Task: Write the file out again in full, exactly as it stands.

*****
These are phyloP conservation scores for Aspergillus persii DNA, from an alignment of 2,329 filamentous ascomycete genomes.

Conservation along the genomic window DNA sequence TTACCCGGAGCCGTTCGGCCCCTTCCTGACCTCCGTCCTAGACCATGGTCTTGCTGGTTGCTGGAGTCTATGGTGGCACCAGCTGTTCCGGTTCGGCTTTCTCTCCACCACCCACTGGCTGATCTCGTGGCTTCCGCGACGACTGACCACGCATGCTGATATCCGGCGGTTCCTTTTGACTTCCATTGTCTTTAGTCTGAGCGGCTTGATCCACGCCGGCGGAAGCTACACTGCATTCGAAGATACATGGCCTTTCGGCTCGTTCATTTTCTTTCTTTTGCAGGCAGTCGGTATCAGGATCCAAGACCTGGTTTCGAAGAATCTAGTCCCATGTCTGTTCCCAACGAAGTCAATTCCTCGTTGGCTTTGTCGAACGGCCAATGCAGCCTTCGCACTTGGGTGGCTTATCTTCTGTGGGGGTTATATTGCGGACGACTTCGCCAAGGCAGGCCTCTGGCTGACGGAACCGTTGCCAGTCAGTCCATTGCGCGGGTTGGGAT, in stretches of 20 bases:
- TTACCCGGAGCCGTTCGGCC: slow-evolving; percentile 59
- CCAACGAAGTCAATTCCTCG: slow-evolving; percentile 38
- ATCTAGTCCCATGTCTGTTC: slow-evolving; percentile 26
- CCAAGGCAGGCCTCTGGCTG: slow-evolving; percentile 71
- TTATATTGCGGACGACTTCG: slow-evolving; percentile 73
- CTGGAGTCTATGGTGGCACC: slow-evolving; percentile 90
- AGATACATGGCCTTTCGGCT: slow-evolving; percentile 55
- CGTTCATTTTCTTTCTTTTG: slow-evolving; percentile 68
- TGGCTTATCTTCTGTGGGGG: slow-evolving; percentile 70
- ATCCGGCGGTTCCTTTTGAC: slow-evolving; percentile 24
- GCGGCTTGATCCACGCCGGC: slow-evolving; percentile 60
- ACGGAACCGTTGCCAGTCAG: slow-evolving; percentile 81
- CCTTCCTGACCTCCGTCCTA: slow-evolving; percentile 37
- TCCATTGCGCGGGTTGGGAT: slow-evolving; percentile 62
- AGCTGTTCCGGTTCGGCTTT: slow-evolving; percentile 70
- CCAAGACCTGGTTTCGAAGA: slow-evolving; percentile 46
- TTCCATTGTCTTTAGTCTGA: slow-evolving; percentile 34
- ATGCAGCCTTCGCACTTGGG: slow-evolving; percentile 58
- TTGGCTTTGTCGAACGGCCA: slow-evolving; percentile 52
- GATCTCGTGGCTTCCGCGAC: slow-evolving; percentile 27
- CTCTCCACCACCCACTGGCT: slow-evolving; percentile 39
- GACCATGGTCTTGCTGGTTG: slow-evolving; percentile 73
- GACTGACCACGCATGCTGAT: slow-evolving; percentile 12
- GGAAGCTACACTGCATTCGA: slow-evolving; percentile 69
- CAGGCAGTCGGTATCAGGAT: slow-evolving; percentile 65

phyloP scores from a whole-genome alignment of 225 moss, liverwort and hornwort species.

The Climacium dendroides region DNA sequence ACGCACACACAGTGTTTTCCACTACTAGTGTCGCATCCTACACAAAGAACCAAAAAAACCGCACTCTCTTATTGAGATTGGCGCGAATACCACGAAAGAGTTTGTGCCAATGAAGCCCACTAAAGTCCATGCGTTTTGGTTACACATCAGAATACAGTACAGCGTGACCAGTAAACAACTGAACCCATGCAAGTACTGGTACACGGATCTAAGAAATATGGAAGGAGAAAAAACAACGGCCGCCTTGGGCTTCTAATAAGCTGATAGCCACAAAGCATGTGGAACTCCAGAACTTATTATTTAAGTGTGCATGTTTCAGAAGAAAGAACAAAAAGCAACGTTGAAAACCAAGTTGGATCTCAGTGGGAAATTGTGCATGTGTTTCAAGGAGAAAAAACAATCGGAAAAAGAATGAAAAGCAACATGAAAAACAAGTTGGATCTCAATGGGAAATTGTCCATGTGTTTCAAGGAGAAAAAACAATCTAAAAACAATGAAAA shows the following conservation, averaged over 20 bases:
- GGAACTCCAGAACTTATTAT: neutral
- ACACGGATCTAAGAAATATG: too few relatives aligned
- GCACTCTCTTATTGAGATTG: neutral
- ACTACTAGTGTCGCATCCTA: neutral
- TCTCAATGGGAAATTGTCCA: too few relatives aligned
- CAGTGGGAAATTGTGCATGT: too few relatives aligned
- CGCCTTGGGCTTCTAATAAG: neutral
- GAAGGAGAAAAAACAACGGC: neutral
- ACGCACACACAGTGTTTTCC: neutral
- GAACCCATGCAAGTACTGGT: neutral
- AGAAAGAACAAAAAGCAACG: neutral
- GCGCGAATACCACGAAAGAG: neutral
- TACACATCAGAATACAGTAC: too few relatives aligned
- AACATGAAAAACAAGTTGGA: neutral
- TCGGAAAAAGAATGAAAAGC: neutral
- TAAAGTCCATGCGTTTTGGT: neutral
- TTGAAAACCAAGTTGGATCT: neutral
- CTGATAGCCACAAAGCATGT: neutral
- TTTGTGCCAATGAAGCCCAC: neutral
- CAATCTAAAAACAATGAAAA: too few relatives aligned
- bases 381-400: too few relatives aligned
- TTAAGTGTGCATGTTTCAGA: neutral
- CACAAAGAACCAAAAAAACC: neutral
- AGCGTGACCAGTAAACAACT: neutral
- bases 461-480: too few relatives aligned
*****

These are phyloP conservation scores for Aspergillus persii DNA, from an alignment of 2,329 filamentous ascomycete genomes.

Conservation along the genomic window DNA sequence TTACCCGGAGCCGTTCGGCCCCTTCCTGACCTCCGTCCTAGACCATGGTCTTGCTGGTTGCTGGAGTCTATGGTGGCACCAGCTGTTCCGGTTCGGCTTTCTCTCCACCACCCACTGGCTGATCTCGTGGCTTCCGCGACGACTGACCACGCATGCTGATATCCGGCGGTTCCTTTTGACTTCCATTGTCTTTAGTCTGAGCGGCTTGATCCACGCCGGCGGAAGCTACACTGCATTCGAAGATACATGGCCTTTCGGCTCGTTCATTTTCTTTCTTTTGCAGGCAGTCGGTATCAGGATCCAAGACCTGGTTTCGAAGAATCTAGTCCCATGTCTGTTCCCAACGAAGTCAATTCCTCGTTGGCTTTGTCGAACGGCCAATGCAGCCTTCGCACTTGGGTGGCTTATCTTCTGTGGGGGTTATATTGCGGACGACTTCGCCAAGGCAGGCCTCTGGCTGACGGAACCGTTGCCAGTCAGTCCATTGCGCGGGTTGGGAT, in stretches of 20 bases:
- TTACCCGGAGCCGTTCGGCC: slow-evolving; percentile 59
- CCAACGAAGTCAATTCCTCG: slow-evolving; percentile 38
- ATCTAGTCCCATGTCTGTTC: slow-evolving; percentile 26
- CCAAGGCAGGCCTCTGGCTG: slow-evolving; percentile 71
- TTATATTGCGGACGACTTCG: slow-evolving; percentile 73
- CTGGAGTCTATGGTGGCACC: slow-evolving; percentile 90
- AGATACATGGCCTTTCGGCT: slow-evolving; percentile 55
- CGTTCATTTTCTTTCTTTTG: slow-evolving; percentile 68
- TGGCTTATCTTCTGTGGGGG: slow-evolving; percentile 70
- ATCCGGCGGTTCCTTTTGAC: slow-evolving; percentile 24
- GCGGCTTGATCCACGCCGGC: slow-evolving; percentile 60
- ACGGAACCGTTGCCAGTCAG: slow-evolving; percentile 81
- CCTTCCTGACCTCCGTCCTA: slow-evolving; percentile 37
- TCCATTGCGCGGGTTGGGAT: slow-evolving; percentile 62
- AGCTGTTCCGGTTCGGCTTT: slow-evolving; percentile 70
- CCAAGACCTGGTTTCGAAGA: slow-evolving; percentile 46
- TTCCATTGTCTTTAGTCTGA: slow-evolving; percentile 34
- ATGCAGCCTTCGCACTTGGG: slow-evolving; percentile 58
- TTGGCTTTGTCGAACGGCCA: slow-evolving; percentile 52
- GATCTCGTGGCTTCCGCGAC: slow-evolving; percentile 27
- CTCTCCACCACCCACTGGCT: slow-evolving; percentile 39
- GACCATGGTCTTGCTGGTTG: slow-evolving; percentile 73
- GACTGACCACGCATGCTGAT: slow-evolving; percentile 12
- GGAAGCTACACTGCATTCGA: slow-evolving; percentile 69
- CAGGCAGTCGGTATCAGGAT: slow-evolving; percentile 65

phyloP scores from a whole-genome alignment of 225 moss, liverwort and hornwort species.

The Climacium dendroides region DNA sequence ACGCACACACAGTGTTTTCCACTACTAGTGTCGCATCCTACACAAAGAACCAAAAAAACCGCACTCTCTTATTGAGATTGGCGCGAATACCACGAAAGAGTTTGTGCCAATGAAGCCCACTAAAGTCCATGCGTTTTGGTTACACATCAGAATACAGTACAGCGTGACCAGTAAACAACTGAACCCATGCAAGTACTGGTACACGGATCTAAGAAATATGGAAGGAGAAAAAACAACGGCCGCCTTGGGCTTCTAATAAGCTGATAGCCACAAAGCATGTGGAACTCCAGAACTTATTATTTAAGTGTGCATGTTTCAGAAGAAAGAACAAAAAGCAACGTTGAAAACCAAGTTGGATCTCAGTGGGAAATTGTGCATGTGTTTCAAGGAGAAAAAACAATCGGAAAAAGAATGAAAAGCAACATGAAAAACAAGTTGGATCTCAATGGGAAATTGTCCATGTGTTTCAAGGAGAAAAAACAATCTAAAAACAATGAAAA shows the following conservation, averaged over 20 bases:
- GGAACTCCAGAACTTATTAT: neutral
- ACACGGATCTAAGAAATATG: too few relatives aligned
- GCACTCTCTTATTGAGATTG: neutral
- ACTACTAGTGTCGCATCCTA: neutral
- TCTCAATGGGAAATTGTCCA: too few relatives aligned
- CAGTGGGAAATTGTGCATGT: too few relatives aligned
- CGCCTTGGGCTTCTAATAAG: neutral
- GAAGGAGAAAAAACAACGGC: neutral
- ACGCACACACAGTGTTTTCC: neutral
- GAACCCATGCAAGTACTGGT: neutral
- AGAAAGAACAAAAAGCAACG: neutral
- GCGCGAATACCACGAAAGAG: neutral
- TACACATCAGAATACAGTAC: too few relatives aligned
- AACATGAAAAACAAGTTGGA: neutral
- TCGGAAAAAGAATGAAAAGC: neutral
- TAAAGTCCATGCGTTTTGGT: neutral
- TTGAAAACCAAGTTGGATCT: neutral
- CTGATAGCCACAAAGCATGT: neutral
- TTTGTGCCAATGAAGCCCAC: neutral
- CAATCTAAAAACAATGAAAA: too few relatives aligned
- bases 381-400: too few relatives aligned
- TTAAGTGTGCATGTTTCAGA: neutral
- CACAAAGAACCAAAAAAACC: neutral
- AGCGTGACCAGTAAACAACT: neutral
- bases 461-480: too few relatives aligned